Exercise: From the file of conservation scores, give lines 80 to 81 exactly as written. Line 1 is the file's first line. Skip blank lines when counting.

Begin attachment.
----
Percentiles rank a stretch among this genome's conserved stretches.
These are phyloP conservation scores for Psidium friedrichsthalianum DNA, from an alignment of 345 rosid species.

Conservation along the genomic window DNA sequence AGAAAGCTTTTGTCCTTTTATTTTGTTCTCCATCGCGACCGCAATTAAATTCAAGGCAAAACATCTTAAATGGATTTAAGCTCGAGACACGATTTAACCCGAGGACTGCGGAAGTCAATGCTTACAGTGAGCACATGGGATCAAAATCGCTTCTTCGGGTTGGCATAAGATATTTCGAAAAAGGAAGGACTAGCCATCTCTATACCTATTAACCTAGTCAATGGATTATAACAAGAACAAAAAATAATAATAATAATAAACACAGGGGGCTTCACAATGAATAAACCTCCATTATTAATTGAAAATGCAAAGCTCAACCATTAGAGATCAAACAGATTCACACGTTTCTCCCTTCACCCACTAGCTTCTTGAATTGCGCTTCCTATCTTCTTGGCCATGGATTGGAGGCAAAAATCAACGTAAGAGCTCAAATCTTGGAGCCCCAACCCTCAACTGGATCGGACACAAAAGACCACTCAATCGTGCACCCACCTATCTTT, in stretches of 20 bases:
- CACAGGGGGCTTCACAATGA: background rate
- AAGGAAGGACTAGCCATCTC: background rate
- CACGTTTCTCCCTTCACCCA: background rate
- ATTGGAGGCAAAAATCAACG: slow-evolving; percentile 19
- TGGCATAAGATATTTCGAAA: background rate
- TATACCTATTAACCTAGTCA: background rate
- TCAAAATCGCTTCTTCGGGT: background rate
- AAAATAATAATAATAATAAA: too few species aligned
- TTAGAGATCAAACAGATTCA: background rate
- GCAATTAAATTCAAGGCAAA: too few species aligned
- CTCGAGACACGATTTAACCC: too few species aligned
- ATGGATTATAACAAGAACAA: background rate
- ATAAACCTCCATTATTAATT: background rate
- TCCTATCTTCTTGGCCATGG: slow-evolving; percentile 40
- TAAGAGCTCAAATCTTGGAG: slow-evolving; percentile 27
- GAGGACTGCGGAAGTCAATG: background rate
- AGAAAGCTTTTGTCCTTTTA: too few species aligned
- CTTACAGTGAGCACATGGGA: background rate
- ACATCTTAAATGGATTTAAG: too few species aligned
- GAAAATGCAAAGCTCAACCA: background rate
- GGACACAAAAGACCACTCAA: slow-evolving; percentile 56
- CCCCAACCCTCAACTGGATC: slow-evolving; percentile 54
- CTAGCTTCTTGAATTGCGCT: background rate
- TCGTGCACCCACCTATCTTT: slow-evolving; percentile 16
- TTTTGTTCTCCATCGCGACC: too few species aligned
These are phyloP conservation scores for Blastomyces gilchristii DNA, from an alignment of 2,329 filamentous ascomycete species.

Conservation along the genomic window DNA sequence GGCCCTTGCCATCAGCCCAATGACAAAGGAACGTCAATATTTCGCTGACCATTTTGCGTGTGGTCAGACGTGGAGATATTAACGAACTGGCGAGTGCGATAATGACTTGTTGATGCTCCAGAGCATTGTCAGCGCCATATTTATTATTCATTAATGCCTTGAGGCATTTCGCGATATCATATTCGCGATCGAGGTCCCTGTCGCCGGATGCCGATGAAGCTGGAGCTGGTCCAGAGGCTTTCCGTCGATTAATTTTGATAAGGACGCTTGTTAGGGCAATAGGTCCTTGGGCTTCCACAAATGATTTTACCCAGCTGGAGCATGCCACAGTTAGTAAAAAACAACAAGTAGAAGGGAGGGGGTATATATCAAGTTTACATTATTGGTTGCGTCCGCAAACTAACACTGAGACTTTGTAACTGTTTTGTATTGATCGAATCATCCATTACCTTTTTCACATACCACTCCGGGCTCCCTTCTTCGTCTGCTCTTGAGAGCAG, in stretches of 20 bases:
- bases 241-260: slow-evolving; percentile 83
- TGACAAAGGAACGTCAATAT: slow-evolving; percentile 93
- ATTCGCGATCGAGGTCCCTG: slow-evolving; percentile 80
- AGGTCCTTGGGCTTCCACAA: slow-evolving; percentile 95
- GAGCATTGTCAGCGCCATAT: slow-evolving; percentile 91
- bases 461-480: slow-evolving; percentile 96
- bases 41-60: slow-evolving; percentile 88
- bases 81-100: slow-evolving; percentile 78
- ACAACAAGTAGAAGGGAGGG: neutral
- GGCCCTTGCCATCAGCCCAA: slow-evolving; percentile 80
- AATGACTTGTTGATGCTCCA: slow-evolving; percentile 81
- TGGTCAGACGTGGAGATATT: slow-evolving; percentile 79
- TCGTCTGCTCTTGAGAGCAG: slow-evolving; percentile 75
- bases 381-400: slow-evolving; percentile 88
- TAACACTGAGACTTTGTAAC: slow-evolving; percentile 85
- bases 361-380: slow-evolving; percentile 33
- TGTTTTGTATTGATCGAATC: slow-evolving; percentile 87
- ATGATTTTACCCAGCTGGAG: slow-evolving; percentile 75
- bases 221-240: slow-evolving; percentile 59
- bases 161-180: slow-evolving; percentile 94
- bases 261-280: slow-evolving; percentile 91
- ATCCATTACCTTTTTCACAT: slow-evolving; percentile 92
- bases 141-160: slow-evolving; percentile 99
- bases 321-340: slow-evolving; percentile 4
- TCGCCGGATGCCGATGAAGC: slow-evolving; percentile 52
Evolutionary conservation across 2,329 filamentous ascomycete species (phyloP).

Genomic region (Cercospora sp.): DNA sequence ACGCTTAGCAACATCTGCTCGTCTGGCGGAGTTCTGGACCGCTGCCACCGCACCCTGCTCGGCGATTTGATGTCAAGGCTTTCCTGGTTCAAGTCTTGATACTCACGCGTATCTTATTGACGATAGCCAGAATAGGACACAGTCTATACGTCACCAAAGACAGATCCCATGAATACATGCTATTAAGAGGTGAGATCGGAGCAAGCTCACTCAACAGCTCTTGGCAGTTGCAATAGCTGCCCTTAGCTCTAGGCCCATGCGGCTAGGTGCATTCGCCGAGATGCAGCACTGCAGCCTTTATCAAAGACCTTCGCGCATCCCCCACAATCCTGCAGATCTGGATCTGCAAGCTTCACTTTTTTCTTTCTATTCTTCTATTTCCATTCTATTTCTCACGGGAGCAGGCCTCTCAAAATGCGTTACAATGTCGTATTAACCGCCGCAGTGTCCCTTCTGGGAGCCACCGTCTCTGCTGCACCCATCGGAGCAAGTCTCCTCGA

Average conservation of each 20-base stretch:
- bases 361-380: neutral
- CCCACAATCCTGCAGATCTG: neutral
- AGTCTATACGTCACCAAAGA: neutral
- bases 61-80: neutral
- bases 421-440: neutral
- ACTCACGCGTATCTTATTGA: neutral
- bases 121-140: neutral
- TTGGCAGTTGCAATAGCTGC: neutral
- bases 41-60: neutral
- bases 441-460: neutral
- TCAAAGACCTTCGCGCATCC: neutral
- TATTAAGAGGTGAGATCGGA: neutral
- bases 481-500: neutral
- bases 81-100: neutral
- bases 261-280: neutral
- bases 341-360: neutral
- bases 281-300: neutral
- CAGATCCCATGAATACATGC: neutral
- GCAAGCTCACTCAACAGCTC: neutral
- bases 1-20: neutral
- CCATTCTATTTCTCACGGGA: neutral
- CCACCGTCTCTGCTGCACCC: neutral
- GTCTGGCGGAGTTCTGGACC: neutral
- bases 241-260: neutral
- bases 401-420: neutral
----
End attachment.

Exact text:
- CCACCGTCTCTGCTGCACCC: neutral
- GTCTGGCGGAGTTCTGGACC: neutral